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Main altar in the Jesuit Church, part of the Manzana in Córdoba, Argentina. Photos by Julie Skurdenis

Córdoba, Spain, is well known among travelers, famous as a UNESCO World Heritage Site and the home of sites dating from the days of its Moorish past (8th to 13th centuries). This is Old World Córdoba. Less well known to travelers is New World Córdoba, Argentina’s second-largest city (population 1.4 million). 

Situated in the north-central part of the country, 420 miles northwest of Buenos Aires, Argentina’s Córdoba also has UNESCO World Heritage designated sites. These sights are linked to the city’s association with the Jesuits and, more recently, to Pope Francis, who was born in Buenos Aires as Jorge Mario Bergoglio and who lived in Córdoba in the 1990s.

Córdoba was founded in 1573 by Jerónimo Luis de Cabrera on land originally inhabited by a native American group called the Comechingones. Cabrera laid the city out in a checkerboard pattern of 70 parcels, or blocks, called manzanas. One of these blocks was allotted to the Jesuits who arrived in Córdoba in 1599.

Arrival of the Jesuits

The Jesuit order was founded in 1540 by Ignatius Loyola as part of the Counter Reformation in response to the rise of Protestantism. It was the Jesuit mission not only to convert but to teach. 

In the New World, Córdoba became the heart of the order’s province, with settlements in what is now Argentina, Bolivia, Paraguay, Uruguay and Brazil. Within 14 years of their arrival in Córdoba, the Jesuits founded a seminary that became a university in 1622, the oldest in Argentina and one of the oldest in the Americas. 

This Jesuit university was part of the Manzana Jesuítica, or Jesuit Block, that would also eventually include a chapel (1668), a church (1676) and a college (1687).

Manzana buildings

On our trip to Córdoba in August 2014, my husband, Paul, and I first visited the Jesuit Church, which has an austere, fortress-like exterior with two squat towers, a contrast to its ornate interior. The church boasts a unique ceiling that resembles the inverted hull of a ship plus an ornate, baroque-style gilded altarpiece.

Next door to the Jesuit Church is the university. Most of the faculties have moved elsewhere in the city, but the peaceful courtyard enclosed by arcades is open to visitors, as is the museum and library that now occupy most of the old university buildings. Don’t miss a look at the library’s 1645 Bible written in seven languages. (The courtyard, museum and library are open 10 to 12:30 and 2 to 4:30 Tuesday to Friday and 10 to 1 on Saturday.)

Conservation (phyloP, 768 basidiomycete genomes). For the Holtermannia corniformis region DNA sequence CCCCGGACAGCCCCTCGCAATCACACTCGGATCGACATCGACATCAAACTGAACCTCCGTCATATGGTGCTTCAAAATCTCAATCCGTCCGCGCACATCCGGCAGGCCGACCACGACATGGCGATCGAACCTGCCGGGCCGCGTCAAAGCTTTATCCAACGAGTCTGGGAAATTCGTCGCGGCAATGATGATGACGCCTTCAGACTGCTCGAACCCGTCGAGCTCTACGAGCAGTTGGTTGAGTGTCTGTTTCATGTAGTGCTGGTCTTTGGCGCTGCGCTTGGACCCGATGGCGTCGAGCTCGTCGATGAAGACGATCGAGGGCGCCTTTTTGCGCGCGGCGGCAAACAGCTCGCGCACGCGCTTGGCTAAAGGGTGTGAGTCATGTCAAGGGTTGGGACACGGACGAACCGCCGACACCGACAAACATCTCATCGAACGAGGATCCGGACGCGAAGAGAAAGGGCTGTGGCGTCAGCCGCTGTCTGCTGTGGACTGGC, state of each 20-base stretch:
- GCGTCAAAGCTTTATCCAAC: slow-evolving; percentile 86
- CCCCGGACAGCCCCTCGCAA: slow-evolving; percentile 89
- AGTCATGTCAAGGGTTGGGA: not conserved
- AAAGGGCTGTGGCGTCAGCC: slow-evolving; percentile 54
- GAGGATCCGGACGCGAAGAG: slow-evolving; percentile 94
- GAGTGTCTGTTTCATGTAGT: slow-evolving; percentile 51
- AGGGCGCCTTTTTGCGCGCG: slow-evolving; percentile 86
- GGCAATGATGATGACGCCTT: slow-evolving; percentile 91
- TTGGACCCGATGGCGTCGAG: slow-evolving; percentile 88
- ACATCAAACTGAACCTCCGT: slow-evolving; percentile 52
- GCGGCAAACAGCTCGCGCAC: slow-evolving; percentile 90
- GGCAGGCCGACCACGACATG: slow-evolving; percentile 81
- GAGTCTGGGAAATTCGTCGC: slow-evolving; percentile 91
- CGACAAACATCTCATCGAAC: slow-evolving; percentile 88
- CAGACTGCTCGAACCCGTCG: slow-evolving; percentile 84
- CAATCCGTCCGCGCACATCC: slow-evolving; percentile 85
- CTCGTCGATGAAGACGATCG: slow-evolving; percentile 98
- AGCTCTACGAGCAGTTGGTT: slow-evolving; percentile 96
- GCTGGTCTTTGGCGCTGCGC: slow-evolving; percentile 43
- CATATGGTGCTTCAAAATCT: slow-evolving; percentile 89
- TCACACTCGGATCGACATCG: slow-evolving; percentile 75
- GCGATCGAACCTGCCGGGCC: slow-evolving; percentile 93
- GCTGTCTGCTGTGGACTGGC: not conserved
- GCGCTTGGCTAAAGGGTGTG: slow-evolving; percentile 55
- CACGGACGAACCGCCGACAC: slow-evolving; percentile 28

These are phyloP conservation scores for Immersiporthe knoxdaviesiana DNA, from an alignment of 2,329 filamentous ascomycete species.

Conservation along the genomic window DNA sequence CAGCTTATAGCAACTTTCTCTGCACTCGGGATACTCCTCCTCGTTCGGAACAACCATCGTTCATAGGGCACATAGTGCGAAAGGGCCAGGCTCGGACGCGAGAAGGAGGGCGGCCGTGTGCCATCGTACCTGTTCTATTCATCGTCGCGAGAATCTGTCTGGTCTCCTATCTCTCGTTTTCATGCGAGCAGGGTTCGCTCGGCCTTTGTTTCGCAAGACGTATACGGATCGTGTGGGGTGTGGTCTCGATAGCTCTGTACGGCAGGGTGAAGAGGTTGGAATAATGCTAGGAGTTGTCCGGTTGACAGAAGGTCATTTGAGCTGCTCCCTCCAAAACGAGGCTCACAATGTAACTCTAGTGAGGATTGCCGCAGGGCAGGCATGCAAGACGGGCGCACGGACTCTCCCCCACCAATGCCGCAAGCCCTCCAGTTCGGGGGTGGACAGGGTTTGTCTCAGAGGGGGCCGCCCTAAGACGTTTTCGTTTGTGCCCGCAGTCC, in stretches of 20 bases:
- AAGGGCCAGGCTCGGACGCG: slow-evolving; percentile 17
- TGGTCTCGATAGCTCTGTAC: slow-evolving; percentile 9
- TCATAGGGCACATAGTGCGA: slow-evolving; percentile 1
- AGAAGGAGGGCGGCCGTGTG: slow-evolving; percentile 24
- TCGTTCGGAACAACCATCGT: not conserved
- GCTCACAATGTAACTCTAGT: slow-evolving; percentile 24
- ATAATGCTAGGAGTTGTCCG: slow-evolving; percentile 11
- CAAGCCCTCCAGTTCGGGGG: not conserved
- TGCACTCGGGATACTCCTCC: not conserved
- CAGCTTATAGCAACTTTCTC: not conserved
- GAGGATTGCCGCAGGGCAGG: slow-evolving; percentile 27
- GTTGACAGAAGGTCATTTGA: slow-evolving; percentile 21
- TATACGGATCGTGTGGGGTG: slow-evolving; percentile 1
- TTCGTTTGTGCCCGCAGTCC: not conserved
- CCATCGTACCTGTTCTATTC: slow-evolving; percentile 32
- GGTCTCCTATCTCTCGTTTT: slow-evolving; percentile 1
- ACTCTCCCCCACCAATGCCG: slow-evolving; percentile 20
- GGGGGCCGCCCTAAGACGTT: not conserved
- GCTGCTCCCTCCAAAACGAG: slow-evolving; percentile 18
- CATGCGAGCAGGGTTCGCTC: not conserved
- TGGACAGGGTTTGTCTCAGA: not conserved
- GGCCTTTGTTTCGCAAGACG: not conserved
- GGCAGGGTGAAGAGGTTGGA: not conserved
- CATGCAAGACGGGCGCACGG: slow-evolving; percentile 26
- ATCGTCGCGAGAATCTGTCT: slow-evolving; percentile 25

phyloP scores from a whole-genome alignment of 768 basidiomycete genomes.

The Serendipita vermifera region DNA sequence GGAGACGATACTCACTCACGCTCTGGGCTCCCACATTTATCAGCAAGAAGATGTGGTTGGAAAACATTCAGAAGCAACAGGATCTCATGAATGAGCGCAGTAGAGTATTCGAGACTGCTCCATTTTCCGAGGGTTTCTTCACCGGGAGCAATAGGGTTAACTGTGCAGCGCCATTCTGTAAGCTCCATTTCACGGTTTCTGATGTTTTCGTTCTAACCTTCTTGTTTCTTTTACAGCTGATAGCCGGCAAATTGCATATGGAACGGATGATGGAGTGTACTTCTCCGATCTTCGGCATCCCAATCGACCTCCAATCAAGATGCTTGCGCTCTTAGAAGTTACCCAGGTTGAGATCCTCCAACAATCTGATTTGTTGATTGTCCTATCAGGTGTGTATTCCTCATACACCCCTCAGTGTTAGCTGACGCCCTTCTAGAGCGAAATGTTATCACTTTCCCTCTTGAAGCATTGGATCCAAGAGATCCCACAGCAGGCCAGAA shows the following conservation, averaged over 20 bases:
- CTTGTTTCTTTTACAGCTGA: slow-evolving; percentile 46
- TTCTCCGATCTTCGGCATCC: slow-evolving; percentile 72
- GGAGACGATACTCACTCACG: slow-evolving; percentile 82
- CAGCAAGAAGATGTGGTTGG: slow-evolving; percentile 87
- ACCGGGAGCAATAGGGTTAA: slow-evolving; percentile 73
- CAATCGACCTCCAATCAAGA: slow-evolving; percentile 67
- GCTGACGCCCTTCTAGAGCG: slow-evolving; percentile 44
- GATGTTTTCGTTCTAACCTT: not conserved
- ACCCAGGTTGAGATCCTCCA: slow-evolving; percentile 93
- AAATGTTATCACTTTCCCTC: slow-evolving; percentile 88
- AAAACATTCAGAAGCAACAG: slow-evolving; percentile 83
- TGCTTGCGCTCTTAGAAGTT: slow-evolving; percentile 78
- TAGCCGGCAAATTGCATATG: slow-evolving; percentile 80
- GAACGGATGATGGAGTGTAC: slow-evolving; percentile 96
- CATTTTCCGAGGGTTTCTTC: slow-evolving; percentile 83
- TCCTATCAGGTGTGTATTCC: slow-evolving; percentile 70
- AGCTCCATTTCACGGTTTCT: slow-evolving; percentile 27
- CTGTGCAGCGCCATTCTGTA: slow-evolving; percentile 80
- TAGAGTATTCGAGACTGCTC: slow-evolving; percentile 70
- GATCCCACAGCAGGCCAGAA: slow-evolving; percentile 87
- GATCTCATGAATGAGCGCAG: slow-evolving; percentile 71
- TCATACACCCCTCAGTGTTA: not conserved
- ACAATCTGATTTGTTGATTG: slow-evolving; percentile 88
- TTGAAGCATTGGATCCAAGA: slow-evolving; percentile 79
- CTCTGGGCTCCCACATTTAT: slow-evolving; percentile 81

The Jesuit Church in Córdoba.

Adjacent to the university is the Collegium (College), which is now a prestigious secondary school, the National College of Montserrat, where classrooms surround a central courtyard. This school has been in use for over 325 years.

There’s also a chapel that’s part of the Manzana complex. Located behind the Jesuit Church, it was once the private church of the Jesuits. Although smaller than the Jesuit Church, it is just as ornate, with a barrel-vaulted ceiling, a painted dome and a gilded altarpiece with niches for statues and twisted Baroque columns.

Other places to visit

Although we had gone to Córdoba to visit the Manzana, we had the opportunity to stroll around the 400-year-old Plaza San Martin, with the 18th-century Cabildo (City Hall) and the 16th-century cathedral dominating one side. The cathedral is noteworthy for its dome painted on the inside by Emilio Caraffa, a Córdoban artist (1862-1939).

A few blocks away at 218 Rosario de Santa Fe is the Museo Provincial Marqués de Sobremonte, once the home of the Spanish governor of Córdoba, Marquis Rafael de Sobremonte y Nuñez. 

Rooms filled with colonial-era furniture surround a series of lovely patios, one of which houses former slave quarters. This building, completed in 1760, is the largest colonial house to have survived intact in Argentina. (It’s open 9:30 to 2:30 Monday to Friday. Admission costs 15 pesos, about $2.)

There are several interesting museums to visit in Córdoba. Having time for only one, we chose the Museo Superior de Bellas Artes Evita, displaying Argentinian paintings and sculpture in an elegant mansion, the Palacio Ferreyra. (Located at 511 Avenida Hipólito Yrigoyen, it’s open 12 to 8 Tuesday to Sunday, and admission costs 15 pesos.)

If you go…

We stayed in the Azur Real (phone/fax 011 54 351 424 7133, www.azurrealhotel.com), an elegant boutique hotel located at 243 San Jerónimo, a 15-minute walk from the Manzana Jesuítica. 

At the Manzana in Córdoba, the courtyard of the university is surrounded by an arcade.

The Azur Real is modern, very “hip,” with a wonderful rooftop terrace. Our room was a split level just off the terrace. There’s an excellent restaurant on site. Meals are also served in the living room-style hotel reception area. 

Room rates range from $160 to $229 per night, including tax and buffet breakfast.

Although it is possible to make a quick overnight trip from Buenos Aires to visit the Manzana Jesuítica, we don’t recommend it. Better to spend two or three nights to allow time to visit some of the estancias (ranches) also associated with the Jesuits. 

There are frequent daily flights on Aerolineas Argentinas between Buenos Aires and Córdoba. Flights average one hour, 15 minutes, and you can fly from Jorge Newbery, Buenos Aires’ in-town airport, which is just a 10- to 15-minute cab ride from the Palermo and Recoleta sections of Buenos Aires.

You can tour the Manzana Jesuítica on your own, but a better idea is to hire a knowledgeable guide for a 2-hour tour, in English, of the Jesuit complex of buildings. The Azur Real Hotel Boutique arranged for Ariel Eduardo Bustos to meet us at the hotel and escort us to the Manzana Jesuítica. 

Sr. Bustos can also be contacted by phone (011 54 9 351 223 6555) or by e-mail (info@pataperreando.com.ar). His fee for a 2-hour tour was 300 pesos, or about $37, at the time of our visit.